Windows Live Local (WLL) came out of beta today along with Live.com and Live Search. Chris Sherman covered the full upgrade and release in his Search Day article. This post will focus on WLL specifically.
Derrick Connell, Microsoft’s search business general manager, is quoted as saying that 15% to 20% of search queries are local. (While this estimate may be slighly low, it would mean somewhere between 975 million and 1.3 billion U.S. search queries per month (across all engines) had a local intent. This shows what’s at stake in having a good user experience and being able to monetize those queries.
WLL’s primary attraction remains its spectacular “Birdseye” aerial photography, which hasn’t been duplicated by its competitors. In this release there’s about 30% more Birdseye coverage in the US, with an ongoing effort to cover most population centers in the US, UK and EU in the near term.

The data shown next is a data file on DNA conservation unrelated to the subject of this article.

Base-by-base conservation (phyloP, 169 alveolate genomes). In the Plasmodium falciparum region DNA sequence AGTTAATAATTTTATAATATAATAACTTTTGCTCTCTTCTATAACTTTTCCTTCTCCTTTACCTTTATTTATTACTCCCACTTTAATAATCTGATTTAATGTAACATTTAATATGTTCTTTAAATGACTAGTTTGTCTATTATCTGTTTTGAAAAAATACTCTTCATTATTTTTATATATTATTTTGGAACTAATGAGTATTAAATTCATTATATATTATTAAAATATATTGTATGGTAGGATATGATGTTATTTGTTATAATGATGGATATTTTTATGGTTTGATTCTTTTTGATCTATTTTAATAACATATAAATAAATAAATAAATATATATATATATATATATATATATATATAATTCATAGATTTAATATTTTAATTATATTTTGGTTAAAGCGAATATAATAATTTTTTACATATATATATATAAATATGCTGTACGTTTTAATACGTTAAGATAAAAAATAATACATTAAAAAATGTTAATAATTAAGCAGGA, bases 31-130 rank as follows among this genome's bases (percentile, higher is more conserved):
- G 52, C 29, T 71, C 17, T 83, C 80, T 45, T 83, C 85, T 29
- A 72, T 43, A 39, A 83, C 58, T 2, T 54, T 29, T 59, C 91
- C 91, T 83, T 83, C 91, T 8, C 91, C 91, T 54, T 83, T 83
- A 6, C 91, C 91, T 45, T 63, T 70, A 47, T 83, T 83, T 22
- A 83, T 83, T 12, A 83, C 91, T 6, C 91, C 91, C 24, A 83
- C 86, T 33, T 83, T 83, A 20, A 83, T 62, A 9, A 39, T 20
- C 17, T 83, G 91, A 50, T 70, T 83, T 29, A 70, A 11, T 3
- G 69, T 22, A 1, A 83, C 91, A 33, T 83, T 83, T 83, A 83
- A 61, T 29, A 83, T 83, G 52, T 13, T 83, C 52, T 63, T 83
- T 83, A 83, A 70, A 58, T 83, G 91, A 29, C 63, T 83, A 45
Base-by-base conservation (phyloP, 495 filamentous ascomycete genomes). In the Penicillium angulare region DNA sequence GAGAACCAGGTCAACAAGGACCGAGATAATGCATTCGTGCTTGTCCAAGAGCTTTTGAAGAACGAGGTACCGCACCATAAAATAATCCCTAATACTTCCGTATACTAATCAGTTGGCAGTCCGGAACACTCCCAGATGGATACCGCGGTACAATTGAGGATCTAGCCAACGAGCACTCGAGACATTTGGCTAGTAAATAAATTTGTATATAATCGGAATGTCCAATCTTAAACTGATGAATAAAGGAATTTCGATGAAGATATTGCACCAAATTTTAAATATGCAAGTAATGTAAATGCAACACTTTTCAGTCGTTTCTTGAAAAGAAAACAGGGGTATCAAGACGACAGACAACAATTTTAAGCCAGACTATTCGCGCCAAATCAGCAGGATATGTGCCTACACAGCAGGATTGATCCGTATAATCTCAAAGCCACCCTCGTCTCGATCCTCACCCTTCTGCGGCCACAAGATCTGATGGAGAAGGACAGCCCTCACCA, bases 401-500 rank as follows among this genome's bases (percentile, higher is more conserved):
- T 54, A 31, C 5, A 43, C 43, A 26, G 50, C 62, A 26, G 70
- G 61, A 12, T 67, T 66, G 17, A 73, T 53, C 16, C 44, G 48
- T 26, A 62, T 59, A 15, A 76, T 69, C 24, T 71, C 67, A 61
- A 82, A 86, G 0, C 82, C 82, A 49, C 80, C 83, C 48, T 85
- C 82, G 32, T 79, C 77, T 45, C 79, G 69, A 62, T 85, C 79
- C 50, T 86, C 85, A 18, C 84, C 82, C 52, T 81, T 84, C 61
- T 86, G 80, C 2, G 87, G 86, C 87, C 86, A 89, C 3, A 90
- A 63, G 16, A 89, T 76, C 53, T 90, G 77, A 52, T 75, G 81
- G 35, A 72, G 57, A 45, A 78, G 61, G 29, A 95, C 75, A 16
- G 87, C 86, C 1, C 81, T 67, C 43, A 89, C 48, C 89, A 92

The WLL team has also beefed up the “details” page for individual businesses with Web search results. Formerly there was only basic contact information and a map. Beyond this, since the last time I wrote about WLL, there haven’t been any significant upgrades. Here are the three most recent posts about Live Local and its features:
- A Closer Look At Windows Live Local
- Windows Live Local Integrates “Call For Free” Into All Business Listings
- Windows Live Local Adds Traffic And Sharing
The aerial photography is great for pinpointing on precisely which corner the W Hotel is located in San Francisco. The Scratch Pad and Collections are very nice (and unique) ways to save and share map data. And the layered results are also useful. Yet there are other areas where Live Local could improve:
- Offer reviews and other features to help users make decisions. (Among the big three Yahoo! is the most helpful here, allowing users to sort/refine by rating, location or other criteria.)
- Do more passive disambiguation so that users don’t have to clarify otherwise self-evident locations (e.g., “SF, CA” means “San Francisco”)
- Be able to handle non-traditional searches such as “great bars in New York.” Windows Live Search does a much better job on this query than WLL
Having said all that, WLL has come a great distance in its short life and we expect Microsoft to continue to make investments to make the product and the user experience better as a integral “vertical” within Live Search.